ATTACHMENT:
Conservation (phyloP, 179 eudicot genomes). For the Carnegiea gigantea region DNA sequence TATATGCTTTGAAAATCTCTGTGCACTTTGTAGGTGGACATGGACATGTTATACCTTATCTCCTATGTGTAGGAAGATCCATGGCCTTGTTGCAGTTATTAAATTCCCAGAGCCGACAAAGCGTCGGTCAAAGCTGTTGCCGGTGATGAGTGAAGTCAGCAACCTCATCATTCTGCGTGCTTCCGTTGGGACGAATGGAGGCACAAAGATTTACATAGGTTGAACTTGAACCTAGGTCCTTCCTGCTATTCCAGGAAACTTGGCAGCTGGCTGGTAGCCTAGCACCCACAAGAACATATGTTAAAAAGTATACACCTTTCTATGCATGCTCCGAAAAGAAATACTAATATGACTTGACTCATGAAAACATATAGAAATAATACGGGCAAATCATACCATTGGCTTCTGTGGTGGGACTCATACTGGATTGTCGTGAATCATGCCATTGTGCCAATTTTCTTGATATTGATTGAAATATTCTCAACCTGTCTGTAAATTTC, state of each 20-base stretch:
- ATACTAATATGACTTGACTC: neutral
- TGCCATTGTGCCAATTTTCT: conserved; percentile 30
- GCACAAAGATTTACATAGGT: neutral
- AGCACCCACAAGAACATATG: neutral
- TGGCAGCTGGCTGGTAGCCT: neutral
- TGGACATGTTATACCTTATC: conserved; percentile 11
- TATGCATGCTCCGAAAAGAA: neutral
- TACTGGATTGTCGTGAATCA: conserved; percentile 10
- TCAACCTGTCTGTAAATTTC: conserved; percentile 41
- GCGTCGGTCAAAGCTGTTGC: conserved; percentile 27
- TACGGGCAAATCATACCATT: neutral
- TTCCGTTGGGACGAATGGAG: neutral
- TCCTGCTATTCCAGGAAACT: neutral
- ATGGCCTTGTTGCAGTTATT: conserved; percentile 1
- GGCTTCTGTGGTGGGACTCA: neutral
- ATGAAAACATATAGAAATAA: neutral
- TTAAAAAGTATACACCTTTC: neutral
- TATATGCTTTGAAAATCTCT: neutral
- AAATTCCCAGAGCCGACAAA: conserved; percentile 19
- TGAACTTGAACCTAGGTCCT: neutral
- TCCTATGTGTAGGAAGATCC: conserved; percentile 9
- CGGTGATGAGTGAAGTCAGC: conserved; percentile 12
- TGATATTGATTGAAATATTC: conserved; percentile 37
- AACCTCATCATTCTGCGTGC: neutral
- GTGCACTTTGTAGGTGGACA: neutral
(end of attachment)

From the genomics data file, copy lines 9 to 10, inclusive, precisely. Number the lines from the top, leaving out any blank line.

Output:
- TACTGGATTGTCGTGAATCA: conserved; percentile 10
- TCAACCTGTCTGTAAATTTC: conserved; percentile 41